ARCH DAILY: "Smart-Stell Residence / Tonic Design + Tonic Construction"

50ef1416b3fc4b53ef000027_smart-stell-residence-tonic-design-tonic-construction_smart_3_rear_exterior_day-528x369The clients wanted a new house but not a new neighborhood. On one of their daily walks they found a 40-year-old structure for sale. The house, beyond repair, occupied a promising lot with a southeast exposure to a small lake. This gave the couple the idea to build their “home and vacation home at the same time, they said.
The design of the new house addresses two key site relationships: (1) the existing neighborhood and its contextual scale, and (2) the landscape of the lake. From the street, the new one-story house’s form is low, quiet, and horizontal, with the only real opening towards the street at the main entrance porch. Because this house would be a dramatic departure from the typical houses in the neighborhood, we sitedit deeplyinto the property. READ MORE…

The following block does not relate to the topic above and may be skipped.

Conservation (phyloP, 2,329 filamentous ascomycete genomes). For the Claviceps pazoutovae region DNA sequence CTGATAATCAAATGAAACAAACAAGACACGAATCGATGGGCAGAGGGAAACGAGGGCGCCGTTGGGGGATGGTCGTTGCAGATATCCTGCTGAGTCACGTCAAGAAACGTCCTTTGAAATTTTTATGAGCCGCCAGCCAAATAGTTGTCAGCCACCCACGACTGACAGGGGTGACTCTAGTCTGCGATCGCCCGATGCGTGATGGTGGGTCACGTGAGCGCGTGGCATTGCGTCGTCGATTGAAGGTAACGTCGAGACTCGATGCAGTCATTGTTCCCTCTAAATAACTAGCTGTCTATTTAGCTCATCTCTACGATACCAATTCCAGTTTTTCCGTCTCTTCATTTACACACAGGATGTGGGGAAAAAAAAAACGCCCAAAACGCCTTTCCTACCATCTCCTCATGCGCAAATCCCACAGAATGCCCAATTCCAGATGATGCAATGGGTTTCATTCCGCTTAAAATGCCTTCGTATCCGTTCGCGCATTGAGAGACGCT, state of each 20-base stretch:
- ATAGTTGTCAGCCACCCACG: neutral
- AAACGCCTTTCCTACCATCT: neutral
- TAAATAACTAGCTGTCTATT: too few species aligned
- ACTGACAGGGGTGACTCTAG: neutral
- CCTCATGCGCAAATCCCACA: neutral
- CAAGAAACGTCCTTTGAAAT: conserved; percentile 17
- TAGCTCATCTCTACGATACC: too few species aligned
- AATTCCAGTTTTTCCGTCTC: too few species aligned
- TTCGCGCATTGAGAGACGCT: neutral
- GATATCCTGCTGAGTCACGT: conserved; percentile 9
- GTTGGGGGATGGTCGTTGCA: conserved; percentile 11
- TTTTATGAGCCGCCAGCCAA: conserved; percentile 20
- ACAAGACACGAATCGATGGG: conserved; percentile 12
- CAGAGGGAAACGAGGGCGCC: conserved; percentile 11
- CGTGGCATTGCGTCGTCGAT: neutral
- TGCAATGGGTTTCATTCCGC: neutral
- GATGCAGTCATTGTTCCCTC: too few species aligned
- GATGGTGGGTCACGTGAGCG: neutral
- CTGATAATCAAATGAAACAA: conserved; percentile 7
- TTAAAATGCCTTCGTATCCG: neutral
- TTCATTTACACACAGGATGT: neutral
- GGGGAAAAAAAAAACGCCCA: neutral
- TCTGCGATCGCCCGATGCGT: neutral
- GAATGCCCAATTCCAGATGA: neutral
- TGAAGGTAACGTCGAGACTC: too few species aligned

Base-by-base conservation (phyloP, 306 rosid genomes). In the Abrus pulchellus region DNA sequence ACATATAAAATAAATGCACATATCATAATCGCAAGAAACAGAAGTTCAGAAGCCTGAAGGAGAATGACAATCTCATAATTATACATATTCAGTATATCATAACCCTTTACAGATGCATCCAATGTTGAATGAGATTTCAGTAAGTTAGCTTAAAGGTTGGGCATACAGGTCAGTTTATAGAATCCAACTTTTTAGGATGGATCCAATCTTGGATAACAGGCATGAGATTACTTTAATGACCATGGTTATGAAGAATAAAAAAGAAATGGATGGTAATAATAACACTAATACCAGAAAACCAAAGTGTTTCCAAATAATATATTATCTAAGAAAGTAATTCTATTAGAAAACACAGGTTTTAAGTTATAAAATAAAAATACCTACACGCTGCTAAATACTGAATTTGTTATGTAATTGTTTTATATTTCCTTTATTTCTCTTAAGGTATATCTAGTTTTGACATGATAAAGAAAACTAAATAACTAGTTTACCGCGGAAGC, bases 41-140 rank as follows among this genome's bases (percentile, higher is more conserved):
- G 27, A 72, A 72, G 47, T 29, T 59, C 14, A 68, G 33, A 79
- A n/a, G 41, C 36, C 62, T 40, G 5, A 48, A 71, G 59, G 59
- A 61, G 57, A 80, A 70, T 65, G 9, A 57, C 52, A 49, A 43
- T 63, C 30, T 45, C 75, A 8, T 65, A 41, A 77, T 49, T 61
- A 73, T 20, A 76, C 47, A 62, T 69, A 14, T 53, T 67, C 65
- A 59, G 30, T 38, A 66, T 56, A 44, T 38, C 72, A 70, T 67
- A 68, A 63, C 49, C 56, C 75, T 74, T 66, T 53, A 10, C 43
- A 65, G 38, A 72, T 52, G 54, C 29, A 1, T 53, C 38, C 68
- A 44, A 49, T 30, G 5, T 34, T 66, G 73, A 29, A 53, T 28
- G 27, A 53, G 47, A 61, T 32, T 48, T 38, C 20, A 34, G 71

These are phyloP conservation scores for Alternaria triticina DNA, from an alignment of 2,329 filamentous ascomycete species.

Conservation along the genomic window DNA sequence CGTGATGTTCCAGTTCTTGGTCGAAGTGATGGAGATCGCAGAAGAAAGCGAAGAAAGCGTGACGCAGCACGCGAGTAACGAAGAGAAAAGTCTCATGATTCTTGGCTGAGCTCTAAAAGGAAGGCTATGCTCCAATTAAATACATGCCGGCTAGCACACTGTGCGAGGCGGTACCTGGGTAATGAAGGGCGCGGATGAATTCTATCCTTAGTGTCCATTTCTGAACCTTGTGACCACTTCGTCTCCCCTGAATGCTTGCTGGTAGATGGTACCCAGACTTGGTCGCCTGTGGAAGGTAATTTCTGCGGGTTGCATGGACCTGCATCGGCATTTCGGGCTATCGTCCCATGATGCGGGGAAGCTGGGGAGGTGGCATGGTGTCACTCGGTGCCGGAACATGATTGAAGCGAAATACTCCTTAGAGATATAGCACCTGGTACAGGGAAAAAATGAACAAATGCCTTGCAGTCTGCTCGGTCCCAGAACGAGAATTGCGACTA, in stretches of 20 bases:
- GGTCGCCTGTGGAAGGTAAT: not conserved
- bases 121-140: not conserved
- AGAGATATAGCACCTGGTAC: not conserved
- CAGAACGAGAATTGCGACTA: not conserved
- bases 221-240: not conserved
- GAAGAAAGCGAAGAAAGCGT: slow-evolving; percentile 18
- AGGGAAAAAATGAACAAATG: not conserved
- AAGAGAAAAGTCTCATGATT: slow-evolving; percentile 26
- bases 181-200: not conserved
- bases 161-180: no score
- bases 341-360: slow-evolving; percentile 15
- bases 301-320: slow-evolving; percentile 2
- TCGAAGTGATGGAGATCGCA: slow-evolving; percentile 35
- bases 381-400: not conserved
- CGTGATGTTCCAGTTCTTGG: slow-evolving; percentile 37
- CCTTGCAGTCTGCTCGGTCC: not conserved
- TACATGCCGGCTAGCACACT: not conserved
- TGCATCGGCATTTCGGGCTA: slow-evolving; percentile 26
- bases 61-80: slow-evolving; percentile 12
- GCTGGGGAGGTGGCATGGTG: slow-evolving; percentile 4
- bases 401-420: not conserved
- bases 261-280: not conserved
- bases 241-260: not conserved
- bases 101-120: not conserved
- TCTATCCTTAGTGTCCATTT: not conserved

2013-01-11T20:46:56+00:00January 11th, 2013|0 Comments

METALMAG: "Metal Framing and Panels Provide nearly Transparent Shelter"

By Krista Hovis

Lowe's Park Pavilion at the NC Museum of Art

Lowe’s Park Pavilion at the NC Museum of Art

While many art museums have lawn sculptures to draw visitors in, the North Carolina Museum of Art in Raleigh has taken the concept a step further. Within the museum’s 164-acre (66-hectare) park, the sculptures are more than just works of art; they serve functional purposes, as well. Designed by artists, the pieces are integrated into the infrastructure of the park and serve as seating, footbridges, gateways and, most recently, a shelter.
As visitors to the park walk along the museum trail, they come upon a stand of trees and a structure in which to rest and look out on a prairie. The 750-square-foot (70-m2) Lowe’s Park Pavilion, made possible in part through a grant from the North Wilkesboro, N.C.-based Lowe’s Charitable and Educational Foundation, is a work of art that provides shelter while blending with the surrounding landscape. Artist and exhibit developer Mike Cindric of Raleigh- based Design Dimension teamed up with Vincent Petrarca, a partner in the Raleigh- based architectural firm Tonic Design, to create an open and inclusive design process to achieve these goals. READ MORE…

2013-01-08T21:02:24+00:00January 8th, 2013|0 Comments